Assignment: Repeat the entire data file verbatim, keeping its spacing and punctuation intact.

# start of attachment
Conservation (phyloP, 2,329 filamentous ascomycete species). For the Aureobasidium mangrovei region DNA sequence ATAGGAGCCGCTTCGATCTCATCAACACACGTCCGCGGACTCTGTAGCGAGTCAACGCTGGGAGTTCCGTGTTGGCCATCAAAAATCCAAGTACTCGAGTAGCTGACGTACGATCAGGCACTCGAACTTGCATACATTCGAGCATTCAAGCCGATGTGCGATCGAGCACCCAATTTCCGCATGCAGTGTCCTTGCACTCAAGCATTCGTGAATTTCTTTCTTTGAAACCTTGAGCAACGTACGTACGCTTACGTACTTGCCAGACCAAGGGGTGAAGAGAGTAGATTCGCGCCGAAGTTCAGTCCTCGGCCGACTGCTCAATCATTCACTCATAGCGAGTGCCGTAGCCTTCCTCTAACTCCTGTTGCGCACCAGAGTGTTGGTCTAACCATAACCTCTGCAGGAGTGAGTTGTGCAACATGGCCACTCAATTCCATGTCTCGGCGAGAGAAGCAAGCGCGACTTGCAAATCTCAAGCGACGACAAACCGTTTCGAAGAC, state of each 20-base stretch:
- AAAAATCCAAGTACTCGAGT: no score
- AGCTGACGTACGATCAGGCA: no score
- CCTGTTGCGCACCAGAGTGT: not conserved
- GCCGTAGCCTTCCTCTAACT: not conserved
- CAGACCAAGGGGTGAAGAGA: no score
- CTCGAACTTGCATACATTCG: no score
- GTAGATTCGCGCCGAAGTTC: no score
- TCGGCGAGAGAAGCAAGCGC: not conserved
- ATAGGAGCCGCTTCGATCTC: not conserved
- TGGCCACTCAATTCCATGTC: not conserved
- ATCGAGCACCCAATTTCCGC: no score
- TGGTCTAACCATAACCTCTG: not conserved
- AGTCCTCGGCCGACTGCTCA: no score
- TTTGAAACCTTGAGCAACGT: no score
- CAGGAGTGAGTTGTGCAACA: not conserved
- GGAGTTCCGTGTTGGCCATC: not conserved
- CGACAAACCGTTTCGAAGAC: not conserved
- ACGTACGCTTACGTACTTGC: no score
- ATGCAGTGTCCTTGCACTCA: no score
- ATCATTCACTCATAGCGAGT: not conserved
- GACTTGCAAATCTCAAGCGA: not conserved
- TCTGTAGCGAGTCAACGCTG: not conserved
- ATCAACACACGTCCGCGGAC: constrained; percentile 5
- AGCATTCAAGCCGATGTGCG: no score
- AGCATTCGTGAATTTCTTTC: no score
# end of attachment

Conservation (phyloP, 2,329 filamentous ascomycete species). For the Aureobasidium mangrovei region DNA sequence ATAGGAGCCGCTTCGATCTCATCAACACACGTCCGCGGACTCTGTAGCGAGTCAACGCTGGGAGTTCCGTGTTGGCCATCAAAAATCCAAGTACTCGAGTAGCTGACGTACGATCAGGCACTCGAACTTGCATACATTCGAGCATTCAAGCCGATGTGCGATCGAGCACCCAATTTCCGCATGCAGTGTCCTTGCACTCAAGCATTCGTGAATTTCTTTCTTTGAAACCTTGAGCAACGTACGTACGCTTACGTACTTGCCAGACCAAGGGGTGAAGAGAGTAGATTCGCGCCGAAGTTCAGTCCTCGGCCGACTGCTCAATCATTCACTCATAGCGAGTGCCGTAGCCTTCCTCTAACTCCTGTTGCGCACCAGAGTGTTGGTCTAACCATAACCTCTGCAGGAGTGAGTTGTGCAACATGGCCACTCAATTCCATGTCTCGGCGAGAGAAGCAAGCGCGACTTGCAAATCTCAAGCGACGACAAACCGTTTCGAAGAC, state of each 20-base stretch:
- AAAAATCCAAGTACTCGAGT: no score
- AGCTGACGTACGATCAGGCA: no score
- CCTGTTGCGCACCAGAGTGT: not conserved
- GCCGTAGCCTTCCTCTAACT: not conserved
- CAGACCAAGGGGTGAAGAGA: no score
- CTCGAACTTGCATACATTCG: no score
- GTAGATTCGCGCCGAAGTTC: no score
- TCGGCGAGAGAAGCAAGCGC: not conserved
- ATAGGAGCCGCTTCGATCTC: not conserved
- TGGCCACTCAATTCCATGTC: not conserved
- ATCGAGCACCCAATTTCCGC: no score
- TGGTCTAACCATAACCTCTG: not conserved
- AGTCCTCGGCCGACTGCTCA: no score
- TTTGAAACCTTGAGCAACGT: no score
- CAGGAGTGAGTTGTGCAACA: not conserved
- GGAGTTCCGTGTTGGCCATC: not conserved
- CGACAAACCGTTTCGAAGAC: not conserved
- ACGTACGCTTACGTACTTGC: no score
- ATGCAGTGTCCTTGCACTCA: no score
- ATCATTCACTCATAGCGAGT: not conserved
- GACTTGCAAATCTCAAGCGA: not conserved
- TCTGTAGCGAGTCAACGCTG: not conserved
- ATCAACACACGTCCGCGGAC: constrained; percentile 5
- AGCATTCAAGCCGATGTGCG: no score
- AGCATTCGTGAATTTCTTTC: no score